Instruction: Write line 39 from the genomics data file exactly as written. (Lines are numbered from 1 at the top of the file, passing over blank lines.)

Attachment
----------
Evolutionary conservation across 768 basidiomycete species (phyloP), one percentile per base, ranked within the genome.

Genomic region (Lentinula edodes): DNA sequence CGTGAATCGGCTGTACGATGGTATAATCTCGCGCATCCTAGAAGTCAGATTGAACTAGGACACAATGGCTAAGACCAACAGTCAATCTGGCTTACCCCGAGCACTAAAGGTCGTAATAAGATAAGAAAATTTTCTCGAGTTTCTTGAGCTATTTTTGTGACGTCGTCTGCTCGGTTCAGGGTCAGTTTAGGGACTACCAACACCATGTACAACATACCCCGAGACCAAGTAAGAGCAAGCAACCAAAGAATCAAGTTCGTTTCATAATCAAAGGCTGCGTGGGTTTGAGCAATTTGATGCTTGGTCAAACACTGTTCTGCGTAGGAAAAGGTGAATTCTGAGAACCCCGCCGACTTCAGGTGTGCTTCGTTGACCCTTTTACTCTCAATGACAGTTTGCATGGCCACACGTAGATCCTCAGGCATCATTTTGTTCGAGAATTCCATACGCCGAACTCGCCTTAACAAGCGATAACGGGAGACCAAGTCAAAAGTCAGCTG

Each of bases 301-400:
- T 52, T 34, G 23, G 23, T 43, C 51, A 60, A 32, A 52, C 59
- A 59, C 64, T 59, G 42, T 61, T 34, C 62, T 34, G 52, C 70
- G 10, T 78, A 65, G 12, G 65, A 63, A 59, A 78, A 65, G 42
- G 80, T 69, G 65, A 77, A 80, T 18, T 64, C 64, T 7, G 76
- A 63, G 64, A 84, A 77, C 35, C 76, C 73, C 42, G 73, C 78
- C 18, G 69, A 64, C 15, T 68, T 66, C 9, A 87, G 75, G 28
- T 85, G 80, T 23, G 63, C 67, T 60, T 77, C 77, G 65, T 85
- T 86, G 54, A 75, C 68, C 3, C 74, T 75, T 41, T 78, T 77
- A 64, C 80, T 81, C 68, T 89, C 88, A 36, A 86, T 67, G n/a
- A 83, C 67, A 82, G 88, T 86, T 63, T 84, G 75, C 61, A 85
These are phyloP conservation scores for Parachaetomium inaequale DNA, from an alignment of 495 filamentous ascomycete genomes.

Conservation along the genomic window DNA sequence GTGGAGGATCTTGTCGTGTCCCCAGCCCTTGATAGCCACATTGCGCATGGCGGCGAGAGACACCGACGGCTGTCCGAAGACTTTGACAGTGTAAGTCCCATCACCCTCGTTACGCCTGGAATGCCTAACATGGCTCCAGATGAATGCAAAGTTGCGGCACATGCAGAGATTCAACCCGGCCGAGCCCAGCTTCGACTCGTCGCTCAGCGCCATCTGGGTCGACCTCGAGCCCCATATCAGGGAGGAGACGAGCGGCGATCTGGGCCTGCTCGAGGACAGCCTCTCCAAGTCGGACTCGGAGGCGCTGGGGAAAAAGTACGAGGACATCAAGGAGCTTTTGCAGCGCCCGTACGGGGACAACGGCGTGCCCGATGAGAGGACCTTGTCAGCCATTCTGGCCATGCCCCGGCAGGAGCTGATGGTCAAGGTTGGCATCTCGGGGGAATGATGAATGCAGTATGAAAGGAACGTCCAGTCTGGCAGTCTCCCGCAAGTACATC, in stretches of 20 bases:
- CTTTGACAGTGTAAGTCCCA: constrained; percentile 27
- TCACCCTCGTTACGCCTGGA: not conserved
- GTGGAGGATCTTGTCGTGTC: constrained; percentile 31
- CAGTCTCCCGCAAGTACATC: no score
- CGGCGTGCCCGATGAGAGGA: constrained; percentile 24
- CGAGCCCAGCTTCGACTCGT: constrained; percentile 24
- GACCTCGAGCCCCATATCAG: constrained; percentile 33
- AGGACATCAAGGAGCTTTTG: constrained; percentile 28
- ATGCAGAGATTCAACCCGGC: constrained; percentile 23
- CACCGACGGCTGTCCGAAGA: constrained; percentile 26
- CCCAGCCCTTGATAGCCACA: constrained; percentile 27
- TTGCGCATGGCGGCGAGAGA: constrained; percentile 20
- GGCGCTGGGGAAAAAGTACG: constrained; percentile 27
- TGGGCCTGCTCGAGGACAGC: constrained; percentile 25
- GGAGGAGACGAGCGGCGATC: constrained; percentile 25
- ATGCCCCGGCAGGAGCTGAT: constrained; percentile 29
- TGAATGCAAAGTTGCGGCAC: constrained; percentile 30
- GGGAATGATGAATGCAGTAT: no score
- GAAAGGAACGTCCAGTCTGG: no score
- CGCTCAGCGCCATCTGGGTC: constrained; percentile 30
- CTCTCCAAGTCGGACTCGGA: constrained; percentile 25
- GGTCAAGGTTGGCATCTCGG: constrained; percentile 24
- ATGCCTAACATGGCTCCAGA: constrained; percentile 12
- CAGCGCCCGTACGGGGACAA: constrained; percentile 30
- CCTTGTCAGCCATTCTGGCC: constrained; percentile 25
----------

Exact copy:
- CAGCGCCCGTACGGGGACAA: constrained; percentile 30